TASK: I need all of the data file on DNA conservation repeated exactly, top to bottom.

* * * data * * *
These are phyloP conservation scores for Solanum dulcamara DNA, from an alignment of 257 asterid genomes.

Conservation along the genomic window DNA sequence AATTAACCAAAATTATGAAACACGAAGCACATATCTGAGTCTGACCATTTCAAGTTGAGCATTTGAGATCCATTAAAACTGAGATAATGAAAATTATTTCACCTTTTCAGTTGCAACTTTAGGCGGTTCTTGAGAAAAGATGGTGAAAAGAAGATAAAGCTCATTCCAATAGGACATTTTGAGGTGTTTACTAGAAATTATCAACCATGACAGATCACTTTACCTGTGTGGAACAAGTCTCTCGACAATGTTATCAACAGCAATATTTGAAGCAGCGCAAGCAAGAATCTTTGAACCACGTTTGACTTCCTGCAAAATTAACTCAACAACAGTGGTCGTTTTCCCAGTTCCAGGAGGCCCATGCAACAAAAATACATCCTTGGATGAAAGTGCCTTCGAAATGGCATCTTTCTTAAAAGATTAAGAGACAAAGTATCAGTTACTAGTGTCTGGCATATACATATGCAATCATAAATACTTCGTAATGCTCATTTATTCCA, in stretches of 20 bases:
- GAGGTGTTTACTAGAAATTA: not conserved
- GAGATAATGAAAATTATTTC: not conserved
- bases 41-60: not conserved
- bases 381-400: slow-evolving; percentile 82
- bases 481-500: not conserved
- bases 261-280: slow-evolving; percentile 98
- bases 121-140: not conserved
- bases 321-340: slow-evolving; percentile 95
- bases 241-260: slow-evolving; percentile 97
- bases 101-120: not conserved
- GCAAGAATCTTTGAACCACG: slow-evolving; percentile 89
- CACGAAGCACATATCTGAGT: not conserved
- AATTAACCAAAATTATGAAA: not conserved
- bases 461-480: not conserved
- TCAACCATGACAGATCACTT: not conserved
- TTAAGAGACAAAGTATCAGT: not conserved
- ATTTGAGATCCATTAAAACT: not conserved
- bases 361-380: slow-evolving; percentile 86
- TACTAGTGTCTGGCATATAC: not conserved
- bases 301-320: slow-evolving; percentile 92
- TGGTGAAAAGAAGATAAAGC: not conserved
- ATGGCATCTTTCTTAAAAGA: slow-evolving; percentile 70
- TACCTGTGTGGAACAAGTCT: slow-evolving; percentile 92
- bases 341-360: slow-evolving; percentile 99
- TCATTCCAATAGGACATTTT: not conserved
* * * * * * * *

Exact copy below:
These are phyloP conservation scores for Solanum dulcamara DNA, from an alignment of 257 asterid genomes.

Conservation along the genomic window DNA sequence AATTAACCAAAATTATGAAACACGAAGCACATATCTGAGTCTGACCATTTCAAGTTGAGCATTTGAGATCCATTAAAACTGAGATAATGAAAATTATTTCACCTTTTCAGTTGCAACTTTAGGCGGTTCTTGAGAAAAGATGGTGAAAAGAAGATAAAGCTCATTCCAATAGGACATTTTGAGGTGTTTACTAGAAATTATCAACCATGACAGATCACTTTACCTGTGTGGAACAAGTCTCTCGACAATGTTATCAACAGCAATATTTGAAGCAGCGCAAGCAAGAATCTTTGAACCACGTTTGACTTCCTGCAAAATTAACTCAACAACAGTGGTCGTTTTCCCAGTTCCAGGAGGCCCATGCAACAAAAATACATCCTTGGATGAAAGTGCCTTCGAAATGGCATCTTTCTTAAAAGATTAAGAGACAAAGTATCAGTTACTAGTGTCTGGCATATACATATGCAATCATAAATACTTCGTAATGCTCATTTATTCCA, in stretches of 20 bases:
- GAGGTGTTTACTAGAAATTA: not conserved
- GAGATAATGAAAATTATTTC: not conserved
- bases 41-60: not conserved
- bases 381-400: slow-evolving; percentile 82
- bases 481-500: not conserved
- bases 261-280: slow-evolving; percentile 98
- bases 121-140: not conserved
- bases 321-340: slow-evolving; percentile 95
- bases 241-260: slow-evolving; percentile 97
- bases 101-120: not conserved
- GCAAGAATCTTTGAACCACG: slow-evolving; percentile 89
- CACGAAGCACATATCTGAGT: not conserved
- AATTAACCAAAATTATGAAA: not conserved
- bases 461-480: not conserved
- TCAACCATGACAGATCACTT: not conserved
- TTAAGAGACAAAGTATCAGT: not conserved
- ATTTGAGATCCATTAAAACT: not conserved
- bases 361-380: slow-evolving; percentile 86
- TACTAGTGTCTGGCATATAC: not conserved
- bases 301-320: slow-evolving; percentile 92
- TGGTGAAAAGAAGATAAAGC: not conserved
- ATGGCATCTTTCTTAAAAGA: slow-evolving; percentile 70
- TACCTGTGTGGAACAAGTCT: slow-evolving; percentile 92
- bases 341-360: slow-evolving; percentile 99
- TCATTCCAATAGGACATTTT: not conserved